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The day we will never forget

Nazia Ali

The writer is a social activist.

The darkest day in Pakistan’s history – December 16 – returns every year reminding us of the innocent children who went to school to receive an education, not realizing that their books and bodies would be drenched in blood.

I clearly remember that horrific day when TV screens flashed over the terror incident and the nation united to pay tribute to the martyrs. I attended a memorial event at the APS Malir to pay our respects. While working as a TV anchor, I hosted a programme with the relatives of the victims of APS Peshawar tragedy to highlight the situation they were going through. I was torn apart to see the determination and resilience of the APS students and their families.

It has been six years since the terror attack and my heart sobs at the incident as if it has just happened. It was 10 AM on 16th December 2014 when one of the worst’s terror attacks in our country’s history took place. It’s the day when seven TTP terrorists dressed in uniforms of the Frontier Corps stormed from the back of the APS Peshawar building and opened indiscriminate fire in the hallways. Around 144 people including nine staff members and three soldiers were martyred while 113 others were wounded in the incident.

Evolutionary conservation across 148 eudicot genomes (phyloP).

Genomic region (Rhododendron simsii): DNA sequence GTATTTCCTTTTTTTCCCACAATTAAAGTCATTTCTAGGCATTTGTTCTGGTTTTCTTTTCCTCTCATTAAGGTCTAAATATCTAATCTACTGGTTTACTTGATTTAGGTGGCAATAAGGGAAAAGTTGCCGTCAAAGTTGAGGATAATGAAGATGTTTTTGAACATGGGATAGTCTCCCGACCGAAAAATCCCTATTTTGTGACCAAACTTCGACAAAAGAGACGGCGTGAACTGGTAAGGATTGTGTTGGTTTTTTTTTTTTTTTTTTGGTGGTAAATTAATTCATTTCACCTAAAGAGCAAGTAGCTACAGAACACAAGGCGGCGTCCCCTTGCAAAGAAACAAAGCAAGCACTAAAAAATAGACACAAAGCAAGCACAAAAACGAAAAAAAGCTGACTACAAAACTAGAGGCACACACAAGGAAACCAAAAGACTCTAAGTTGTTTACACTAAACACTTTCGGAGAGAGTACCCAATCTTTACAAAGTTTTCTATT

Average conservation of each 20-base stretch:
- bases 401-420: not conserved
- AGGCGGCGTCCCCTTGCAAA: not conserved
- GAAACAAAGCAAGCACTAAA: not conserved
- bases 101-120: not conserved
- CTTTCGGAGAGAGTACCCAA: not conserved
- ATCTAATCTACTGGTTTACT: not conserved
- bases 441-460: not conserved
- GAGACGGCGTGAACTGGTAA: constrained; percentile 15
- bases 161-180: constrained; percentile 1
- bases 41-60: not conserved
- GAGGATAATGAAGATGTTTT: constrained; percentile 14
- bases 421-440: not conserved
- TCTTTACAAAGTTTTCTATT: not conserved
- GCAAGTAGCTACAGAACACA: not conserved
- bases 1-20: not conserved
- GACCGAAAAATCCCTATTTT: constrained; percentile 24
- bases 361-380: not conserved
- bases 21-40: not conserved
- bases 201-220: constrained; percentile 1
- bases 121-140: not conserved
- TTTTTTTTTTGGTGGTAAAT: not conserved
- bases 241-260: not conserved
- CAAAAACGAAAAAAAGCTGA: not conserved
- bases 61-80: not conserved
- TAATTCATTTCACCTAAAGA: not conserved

The 132 children martyred were aged between 9-18 years, while 950 others were safely evacuated. One terrorist blew himself while six others were shot dead. The proscribed TTP claimed responsibility for the incident. TTP spokesman Umar Khorasani told BBC Urdu the attack was revenge for the ‘Zarb-e-Azab’ military operation in North Waziristan and the operation in Khyber Agency.

The government announced three-day mourning and now year we commemorate the incident with special prayers and ceremonies to honour the martyrs. The month of December reminds us of the APS carnage which shames humanity and a school was turned into a battleground. Millions of people around the country have not been able to overcome their grief over the incident.

The families of APS victims are still waiting for justice even after six years. It is the responsibility of the state to provide them justice.

These children had dreams and aspirations and went to school just to get an education for their bright future but never returned home after that fateful day. On the sixth anniversary of the incident, we still remembered our martyrs despite the coronavirus pandemic.

The inquiry report by the judicial commission formed by the Supreme Court to probe the matter has been made public. The report blamed a security lapse for the tragic incident. The families of the APS victims have demanded accountability for those responsible for the security lapse. The chief justice has vowed to hear the case but the real tragedy is that those at the help of power are hardly ever held responsible.

We need to end this tradition and start handing out punishments right from the top. I urge the chief justice and prime minister to give an exemplary punishment to all terrorists and their facilitators and take notice of the lack of security lapses as our lives are still not secure.